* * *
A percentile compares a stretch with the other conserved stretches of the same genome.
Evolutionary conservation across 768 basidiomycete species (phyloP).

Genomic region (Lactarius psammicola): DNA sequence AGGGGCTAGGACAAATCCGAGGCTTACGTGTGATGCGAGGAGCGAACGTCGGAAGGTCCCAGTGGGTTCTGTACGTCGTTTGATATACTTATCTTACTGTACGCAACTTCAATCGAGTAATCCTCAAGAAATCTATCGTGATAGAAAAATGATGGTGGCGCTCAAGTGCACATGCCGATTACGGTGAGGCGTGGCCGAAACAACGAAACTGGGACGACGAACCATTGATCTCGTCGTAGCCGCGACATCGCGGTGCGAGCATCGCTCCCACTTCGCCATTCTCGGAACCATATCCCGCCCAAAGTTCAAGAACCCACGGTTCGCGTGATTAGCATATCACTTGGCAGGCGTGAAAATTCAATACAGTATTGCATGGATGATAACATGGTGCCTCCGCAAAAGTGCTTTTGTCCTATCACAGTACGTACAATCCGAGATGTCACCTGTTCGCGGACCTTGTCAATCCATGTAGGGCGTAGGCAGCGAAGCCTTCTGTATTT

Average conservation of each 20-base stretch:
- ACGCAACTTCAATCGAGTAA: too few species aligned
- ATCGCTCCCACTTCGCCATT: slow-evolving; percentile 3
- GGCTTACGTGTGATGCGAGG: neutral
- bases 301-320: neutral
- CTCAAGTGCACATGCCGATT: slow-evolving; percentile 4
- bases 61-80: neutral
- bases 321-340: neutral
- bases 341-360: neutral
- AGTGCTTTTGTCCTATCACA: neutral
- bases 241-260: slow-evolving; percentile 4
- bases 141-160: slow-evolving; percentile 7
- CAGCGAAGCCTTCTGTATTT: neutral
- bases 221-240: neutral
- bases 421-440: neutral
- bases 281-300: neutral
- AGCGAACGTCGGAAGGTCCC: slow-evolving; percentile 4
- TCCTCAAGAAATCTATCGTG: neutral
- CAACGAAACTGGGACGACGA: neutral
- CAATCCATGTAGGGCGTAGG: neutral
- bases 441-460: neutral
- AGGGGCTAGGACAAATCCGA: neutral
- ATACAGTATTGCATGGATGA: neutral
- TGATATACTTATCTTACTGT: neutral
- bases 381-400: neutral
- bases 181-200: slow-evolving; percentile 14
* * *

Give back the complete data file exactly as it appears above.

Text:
A percentile compares a stretch with the other conserved stretches of the same genome.
Evolutionary conservation across 768 basidiomycete species (phyloP).

Genomic region (Lactarius psammicola): DNA sequence AGGGGCTAGGACAAATCCGAGGCTTACGTGTGATGCGAGGAGCGAACGTCGGAAGGTCCCAGTGGGTTCTGTACGTCGTTTGATATACTTATCTTACTGTACGCAACTTCAATCGAGTAATCCTCAAGAAATCTATCGTGATAGAAAAATGATGGTGGCGCTCAAGTGCACATGCCGATTACGGTGAGGCGTGGCCGAAACAACGAAACTGGGACGACGAACCATTGATCTCGTCGTAGCCGCGACATCGCGGTGCGAGCATCGCTCCCACTTCGCCATTCTCGGAACCATATCCCGCCCAAAGTTCAAGAACCCACGGTTCGCGTGATTAGCATATCACTTGGCAGGCGTGAAAATTCAATACAGTATTGCATGGATGATAACATGGTGCCTCCGCAAAAGTGCTTTTGTCCTATCACAGTACGTACAATCCGAGATGTCACCTGTTCGCGGACCTTGTCAATCCATGTAGGGCGTAGGCAGCGAAGCCTTCTGTATTT

Average conservation of each 20-base stretch:
- ACGCAACTTCAATCGAGTAA: too few species aligned
- ATCGCTCCCACTTCGCCATT: slow-evolving; percentile 3
- GGCTTACGTGTGATGCGAGG: neutral
- bases 301-320: neutral
- CTCAAGTGCACATGCCGATT: slow-evolving; percentile 4
- bases 61-80: neutral
- bases 321-340: neutral
- bases 341-360: neutral
- AGTGCTTTTGTCCTATCACA: neutral
- bases 241-260: slow-evolving; percentile 4
- bases 141-160: slow-evolving; percentile 7
- CAGCGAAGCCTTCTGTATTT: neutral
- bases 221-240: neutral
- bases 421-440: neutral
- bases 281-300: neutral
- AGCGAACGTCGGAAGGTCCC: slow-evolving; percentile 4
- TCCTCAAGAAATCTATCGTG: neutral
- CAACGAAACTGGGACGACGA: neutral
- CAATCCATGTAGGGCGTAGG: neutral
- bases 441-460: neutral
- AGGGGCTAGGACAAATCCGA: neutral
- ATACAGTATTGCATGGATGA: neutral
- TGATATACTTATCTTACTGT: neutral
- bases 381-400: neutral
- bases 181-200: slow-evolving; percentile 14